By Matein Khalid: Chief Investment Officer and Partner at Asas Capital
Do not be misled by the euphoria on Wall Street, the mini-crash in West Texas/Brent/gold, Trump’s boast that Iran “is standing down” so all is hunky-dory in the Middle East. Ayatollah Khamenei has sworn to expel the US from the Middle East – “standing down”? Iran has launched a ballistic missile attack against the American military in Erbil and Al Assad/Anbar air force base in Iraq and publicly acknowledged it. This is unprecedented and thus a game changer. Ballistic missiles are not peashooters, RPG-7 bazookas or even Katyusha rockets but weapons of high tech warfare, lineal descendants of Hitler’s V2 missiles that killed thousands of civilians in the London Blitz. Iran’s ballistic missile program will now be in the crosshairs of the Pentagon, Israel’s IDF and the militaries of the Arab world most threatened by its existence.
This will mean a quantum change in international relations since the Pasdaran/IRGC can precision target missile launchers as it proved in September against Saudi Aramco’s oil processing hub in the Eastern Province. These attacks were not psychological or symbolic but battlefield weapons targeted at the United States and the kingdom of Saudi Arabia, using weapons with a range of 1250 miles that can deliver a lethal, even nuclear payload. This is taboo red line for Washington, Tel Aviv, Cairo and Riyadh. So where is the Middle East headed – war or peace? Whatever Trump’s reassuring boasts, Uncle Sam can no longer allow the existence of Iran’s missile arsenal to threaten and terrorize the Middle East from Haifa to the cities of the Gulf with its Shahab, Fateh, Zulfiqar and Emad nuclear capable missiles. That much, at least, is certain.
The waiting game in the deadliest crisis in international relations since the March 2008 US invasion of Baathist Iraq now begins. EU foreign ministers met in Brussels. Britain and Germany moved diplomats and military advisors from Iraq to safer locales in Jordan and Kuwait. Iran’s withdrawal from the 2015 nuclear deal means inevitable UN sanctions. The Pentagon airlifts the 82nd Airborne Division to Iraq and the Fifth Fleet goes on battle alert in the Gulf. I desperately hope I am wrong but I see no real sign of de-escalation in the US-Iran crisis, not even a feeble attempt at diplomatic mediation by Moscow, Paris, Berlin or Beijing. Are we sleepwalking into another war in the Middle East – the Third Gulf War? Is this the end of the nightmare or just the beginning? I am an investment strategist and equity/FX investor, not a geopolitical oracle (ORCL is at 54.20 though!).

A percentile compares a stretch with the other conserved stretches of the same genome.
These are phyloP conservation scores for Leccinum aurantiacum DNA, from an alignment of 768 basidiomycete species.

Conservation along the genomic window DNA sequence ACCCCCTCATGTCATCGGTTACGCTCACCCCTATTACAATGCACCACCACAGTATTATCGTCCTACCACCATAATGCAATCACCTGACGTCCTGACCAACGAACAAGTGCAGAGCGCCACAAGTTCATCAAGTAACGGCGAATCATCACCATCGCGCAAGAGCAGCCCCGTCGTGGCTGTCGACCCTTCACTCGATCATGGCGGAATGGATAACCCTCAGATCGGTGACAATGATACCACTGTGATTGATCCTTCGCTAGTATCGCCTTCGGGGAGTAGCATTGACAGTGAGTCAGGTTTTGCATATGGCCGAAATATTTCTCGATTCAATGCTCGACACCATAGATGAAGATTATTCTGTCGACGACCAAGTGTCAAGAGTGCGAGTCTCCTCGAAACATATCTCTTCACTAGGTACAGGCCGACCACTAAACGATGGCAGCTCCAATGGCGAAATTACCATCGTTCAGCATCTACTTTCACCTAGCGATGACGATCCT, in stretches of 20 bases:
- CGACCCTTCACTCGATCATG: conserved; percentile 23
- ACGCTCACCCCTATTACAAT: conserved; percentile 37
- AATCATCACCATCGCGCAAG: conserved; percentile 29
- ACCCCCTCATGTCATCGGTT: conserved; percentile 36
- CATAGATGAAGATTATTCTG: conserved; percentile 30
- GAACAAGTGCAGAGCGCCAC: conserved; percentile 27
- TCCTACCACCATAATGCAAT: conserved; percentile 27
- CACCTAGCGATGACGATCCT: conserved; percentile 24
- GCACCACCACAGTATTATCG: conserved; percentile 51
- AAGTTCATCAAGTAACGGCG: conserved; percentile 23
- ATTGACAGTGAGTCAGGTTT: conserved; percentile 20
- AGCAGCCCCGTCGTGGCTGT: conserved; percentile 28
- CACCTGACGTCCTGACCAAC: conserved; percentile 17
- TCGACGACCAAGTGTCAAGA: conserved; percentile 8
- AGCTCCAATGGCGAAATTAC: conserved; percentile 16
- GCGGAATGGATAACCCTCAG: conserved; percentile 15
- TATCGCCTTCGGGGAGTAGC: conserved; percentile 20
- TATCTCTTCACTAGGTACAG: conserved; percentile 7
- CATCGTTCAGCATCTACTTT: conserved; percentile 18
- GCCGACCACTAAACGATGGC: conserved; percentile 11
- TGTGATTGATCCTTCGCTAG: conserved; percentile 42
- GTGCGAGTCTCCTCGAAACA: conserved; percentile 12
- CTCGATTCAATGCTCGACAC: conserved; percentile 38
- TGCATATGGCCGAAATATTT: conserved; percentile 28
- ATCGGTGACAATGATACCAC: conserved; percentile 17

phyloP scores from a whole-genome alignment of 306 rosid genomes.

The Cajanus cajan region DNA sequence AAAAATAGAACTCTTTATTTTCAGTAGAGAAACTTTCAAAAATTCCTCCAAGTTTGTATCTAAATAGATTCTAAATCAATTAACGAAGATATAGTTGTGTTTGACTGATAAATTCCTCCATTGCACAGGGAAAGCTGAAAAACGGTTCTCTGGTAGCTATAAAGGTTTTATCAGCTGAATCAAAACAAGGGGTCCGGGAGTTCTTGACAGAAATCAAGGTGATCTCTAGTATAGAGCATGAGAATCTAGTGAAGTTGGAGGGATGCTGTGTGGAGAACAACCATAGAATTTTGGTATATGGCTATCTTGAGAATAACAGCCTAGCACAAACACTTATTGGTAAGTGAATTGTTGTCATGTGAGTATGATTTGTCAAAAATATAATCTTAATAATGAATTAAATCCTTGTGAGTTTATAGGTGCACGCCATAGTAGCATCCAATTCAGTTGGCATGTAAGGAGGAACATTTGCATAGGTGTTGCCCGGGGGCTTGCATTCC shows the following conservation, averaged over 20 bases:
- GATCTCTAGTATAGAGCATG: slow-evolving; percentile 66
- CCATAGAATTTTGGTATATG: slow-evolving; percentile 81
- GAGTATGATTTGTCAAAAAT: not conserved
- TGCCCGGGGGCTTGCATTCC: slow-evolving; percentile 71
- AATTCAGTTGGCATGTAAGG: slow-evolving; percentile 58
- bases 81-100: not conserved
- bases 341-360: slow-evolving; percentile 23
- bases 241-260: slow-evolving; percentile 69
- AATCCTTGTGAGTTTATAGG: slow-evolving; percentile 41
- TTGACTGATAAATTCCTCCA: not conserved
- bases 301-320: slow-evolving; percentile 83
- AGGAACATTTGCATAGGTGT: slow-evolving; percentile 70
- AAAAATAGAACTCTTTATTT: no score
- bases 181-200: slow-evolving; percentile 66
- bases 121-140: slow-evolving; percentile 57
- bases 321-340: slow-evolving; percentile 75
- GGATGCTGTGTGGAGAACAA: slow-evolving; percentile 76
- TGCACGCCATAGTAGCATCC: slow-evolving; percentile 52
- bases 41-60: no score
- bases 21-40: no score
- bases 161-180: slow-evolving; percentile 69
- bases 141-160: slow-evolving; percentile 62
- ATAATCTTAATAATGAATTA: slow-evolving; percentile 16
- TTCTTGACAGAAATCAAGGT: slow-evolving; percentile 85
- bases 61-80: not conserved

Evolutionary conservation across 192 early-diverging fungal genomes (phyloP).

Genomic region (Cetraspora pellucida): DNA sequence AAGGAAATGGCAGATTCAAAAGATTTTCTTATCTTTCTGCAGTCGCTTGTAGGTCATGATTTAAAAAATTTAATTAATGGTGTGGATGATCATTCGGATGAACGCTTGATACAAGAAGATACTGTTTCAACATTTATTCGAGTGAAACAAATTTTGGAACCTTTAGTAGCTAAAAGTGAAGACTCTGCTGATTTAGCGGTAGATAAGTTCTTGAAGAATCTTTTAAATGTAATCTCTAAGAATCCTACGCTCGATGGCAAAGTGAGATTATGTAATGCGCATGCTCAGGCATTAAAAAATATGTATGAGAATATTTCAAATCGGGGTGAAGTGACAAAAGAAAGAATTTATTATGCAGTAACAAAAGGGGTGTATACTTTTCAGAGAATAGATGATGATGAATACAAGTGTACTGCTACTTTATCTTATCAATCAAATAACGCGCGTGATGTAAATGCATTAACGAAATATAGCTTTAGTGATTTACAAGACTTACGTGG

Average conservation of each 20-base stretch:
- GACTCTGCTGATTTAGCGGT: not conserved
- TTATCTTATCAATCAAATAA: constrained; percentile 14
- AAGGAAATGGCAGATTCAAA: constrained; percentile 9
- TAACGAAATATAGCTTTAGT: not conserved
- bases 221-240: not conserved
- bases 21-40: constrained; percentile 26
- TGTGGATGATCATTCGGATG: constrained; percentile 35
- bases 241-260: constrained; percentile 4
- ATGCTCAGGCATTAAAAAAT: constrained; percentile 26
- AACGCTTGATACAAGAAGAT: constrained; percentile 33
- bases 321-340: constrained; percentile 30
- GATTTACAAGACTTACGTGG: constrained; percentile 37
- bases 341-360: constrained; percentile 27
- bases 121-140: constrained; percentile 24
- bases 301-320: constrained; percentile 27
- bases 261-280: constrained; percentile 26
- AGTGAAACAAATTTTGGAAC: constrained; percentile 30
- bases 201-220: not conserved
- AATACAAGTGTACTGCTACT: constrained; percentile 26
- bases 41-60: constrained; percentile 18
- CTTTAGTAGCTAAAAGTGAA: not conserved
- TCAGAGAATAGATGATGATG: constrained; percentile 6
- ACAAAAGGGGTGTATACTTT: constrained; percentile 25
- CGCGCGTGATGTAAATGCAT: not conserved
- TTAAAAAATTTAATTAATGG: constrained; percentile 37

Yet it is undeniable that a potential US-Iran war is now a factor in the global capital markets. The obvious safe haven assets to war are gold and crude oil/energy stocks in this milieu, recommended multiple times in my articles in November and December. Uncle Sam IOU’s, more politely known as the US Treasury bills, notes and bonds are also safe havens for some investors but pointless for me since I expect the US Dollar Index sag to 94 – this is happening. So I hedged market risk by buying high beta drillers/wildcatters in the West Texan Permian Basin, whose shares went white hot when Brent went ballistic (literally so when Mideast cold wars go hot). This is the reason Hess, Conoco Philips, Apache are up 25% since late October.
Another war hedge is to buy Big Oil/Seven Sister supermajor shares – BP, Royal Dutch and the biggest, lowest beta risk puppy of them all, John D Rockefeller’s Exxon Mobil (“put a tiger in your tank” as my Esso tiger face mask when I was 8 used to proclaim).
Exxon Mobil trades at 18 times earnings, offers a 5% dividend yield and a natural hedge to oil price falls due to its chemical refining businesses. Exxon is 69.20 as I write, modest in a 66 – 84 range in the last twelve months. The catalyst? The grapevine in Wall Street contends that Exxon will respond to higher cash flows from the spike in Brent/West Texas to raise its dividend by 5% and resume share buybacks for the first time since the 2014 oil crash to me. Bingo! This means no brainer risk reversal option trades on Exxon can easily generate a 20% total return even if war morphs in to peace. Note that the energy sector is a mere 4.5% of the S&P 500 index and was 13% in 2007 – this means Wall Street institutions are dangerously under positioned in what could be the best performing index sector in 2020 – it was the worst in 2019 and the entire 2010-20 decade. How many bad guys did Obama drone in Afpak? Six time the number of Bush’s black warrant Predator/Reaper victims. Rise and shine, O progressive Dems, you have nothing to lose buy your hypocrisy in this Goebbelsian world where lies, if repeated often enough, become the truth! I wonder if the left realizes that President Trump just won reelection last week?
Another war hedge idea? If the Iranian take revenge on the US military, a $2 trillion high tech machine that can unleash hell on the mullahcracy of Qom/Tehran. Wall Street will scramble to protect a trillion dollar at risk by buying S&P 500 in put options and Volatility Index (VIX) calls, the ultimate fear trade. Where do S&P 500 index and VIX options trade – the exchange where Manju and I trade almost daily. The Chicago Board Options Exchange (CBOE), whose shares trade in New York. If you believe this waiting game will culminate in a hot war, the shares of the CBOE on the stock exchange will skyrocket (bad pun)! The best way to hedge war risk would be to buy risk reversal options spreads on the CBOE – on the CBOE! What else can I do in a world gone mad? What else can I do but mourn the death of the innocent and re-read Count Leo Tolstoy’s epic tale of Napoleon’s march to Borodino and Moscow in that fateful freezing winter of 1812, in a world without CNN or Fox News or ballistic missiles – the lovely, magnificent “War and Peace”.